16 January 2019

PubhD Kigali

For any readers in (or visiting) Kigali (presumably a niche audience), I've started a monthly research talk event, using the PubhD format that is going in around 20 European cities now.

3 speakers get 10 minutes each to present their research, followed by Q&A. It's a great way to learn a bit about some random subjects you might not have considered much before, for the speakers to practice their extended elevator pitch, and a pretty low-effort way of organising some kind of regular academic vaguely seminar-like discussion for me.

The next one is this Thursday at 7.30pm, see here for more details, and get in touch if you'd like to speak sometime.

Does temporary migration from rich to poor countries cause commitment to development?

Nevermind that none of the journals I've sent it to so far are interested, my new working paper got picked up by Marginal Revolution the king of economics blogs, which is probably way better anyway right?
Public support in rich countries for global development is critical for sustaining effective government and individual action. But the causes of public support are not well understood. Temporary migration to developing countries might play a role in generating individual commitment to development, but finding exogenous variation in travel with which to identify causal effects is rare. In this paper I address this question using a natural experiment – the assignment of Mormon missionaries to two year missions in different world regions – and test whether the attitudes and activities of returned missionaries differ. Data comes from a unique survey gathered on Facebook. Missionaries assigned to treat regions (Africa, Asia, Latin America) are balanced with those assigned to the control region (Europe) on high school test scores and prior language and travel experience. Those assigned to the treatment region report greater interest in global development and poverty, but no difference in support for government aid or higher immigration, and no difference in personal international donations, volunteering, or other involvement.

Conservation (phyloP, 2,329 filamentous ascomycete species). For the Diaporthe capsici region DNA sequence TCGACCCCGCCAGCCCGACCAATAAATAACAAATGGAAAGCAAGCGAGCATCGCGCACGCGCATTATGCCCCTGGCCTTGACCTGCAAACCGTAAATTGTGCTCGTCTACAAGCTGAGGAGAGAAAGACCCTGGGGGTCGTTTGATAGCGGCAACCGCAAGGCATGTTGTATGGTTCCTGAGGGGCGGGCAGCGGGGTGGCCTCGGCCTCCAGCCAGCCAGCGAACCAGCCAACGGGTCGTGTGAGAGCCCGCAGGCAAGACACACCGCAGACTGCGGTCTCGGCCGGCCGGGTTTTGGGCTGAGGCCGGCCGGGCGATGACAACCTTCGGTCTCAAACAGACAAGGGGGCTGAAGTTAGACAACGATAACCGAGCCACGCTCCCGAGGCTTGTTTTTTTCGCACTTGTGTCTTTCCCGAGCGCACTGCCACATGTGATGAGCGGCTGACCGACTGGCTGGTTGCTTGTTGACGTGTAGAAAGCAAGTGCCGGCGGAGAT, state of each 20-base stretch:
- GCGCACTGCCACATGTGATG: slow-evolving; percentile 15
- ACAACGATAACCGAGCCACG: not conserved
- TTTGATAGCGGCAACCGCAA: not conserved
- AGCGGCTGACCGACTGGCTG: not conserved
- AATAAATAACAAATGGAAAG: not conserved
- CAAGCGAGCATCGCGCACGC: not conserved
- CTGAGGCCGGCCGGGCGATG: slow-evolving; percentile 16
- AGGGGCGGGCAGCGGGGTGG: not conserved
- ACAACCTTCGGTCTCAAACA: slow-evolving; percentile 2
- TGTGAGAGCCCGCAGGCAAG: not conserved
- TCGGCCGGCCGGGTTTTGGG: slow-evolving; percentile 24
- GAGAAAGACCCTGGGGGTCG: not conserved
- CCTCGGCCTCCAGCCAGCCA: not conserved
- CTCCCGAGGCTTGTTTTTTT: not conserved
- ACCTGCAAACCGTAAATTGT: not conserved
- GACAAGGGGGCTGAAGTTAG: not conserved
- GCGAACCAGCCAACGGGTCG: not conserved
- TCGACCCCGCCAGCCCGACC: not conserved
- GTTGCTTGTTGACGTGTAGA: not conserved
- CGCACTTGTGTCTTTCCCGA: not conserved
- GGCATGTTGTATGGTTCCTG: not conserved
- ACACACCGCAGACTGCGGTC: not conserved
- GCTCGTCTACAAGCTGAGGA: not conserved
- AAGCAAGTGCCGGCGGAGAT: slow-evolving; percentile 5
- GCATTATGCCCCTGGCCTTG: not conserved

Here's the link to the paper and the twitter discussion

15 January 2019

Testing, testing: the 123's of testing

Here's my summary of the new Annika Bergbauer, Eric Hanushek, and Ludger Woessmann working paper for CFEE.
"teachers tend to oppose standardised tests, partly because they perceive them to narrow the curriculum and crowd out wider learning. However, it is intuitive that the effects of testing could vary dramatically by context. Indeed, the impact may very well follow a so-called “Laffer curve”. At low levels of testing, an increase may lead to better performance as it provides relevant information and incentives to actors in the education system. Yet if there are already high levels of testing, further increases may very well decrease performance, due to stress, for example, or the effects of an overly-narrowed curriculum. If so, we should expect the impact of testing to follow an inverted U-curve – or at the very least display diminishing returns. Furthermore, the impact of tests is also likely to depend on exactly how they are used in the education system. 
This paper provides perhaps the first systematic evidence on these issues"
Read the rest here.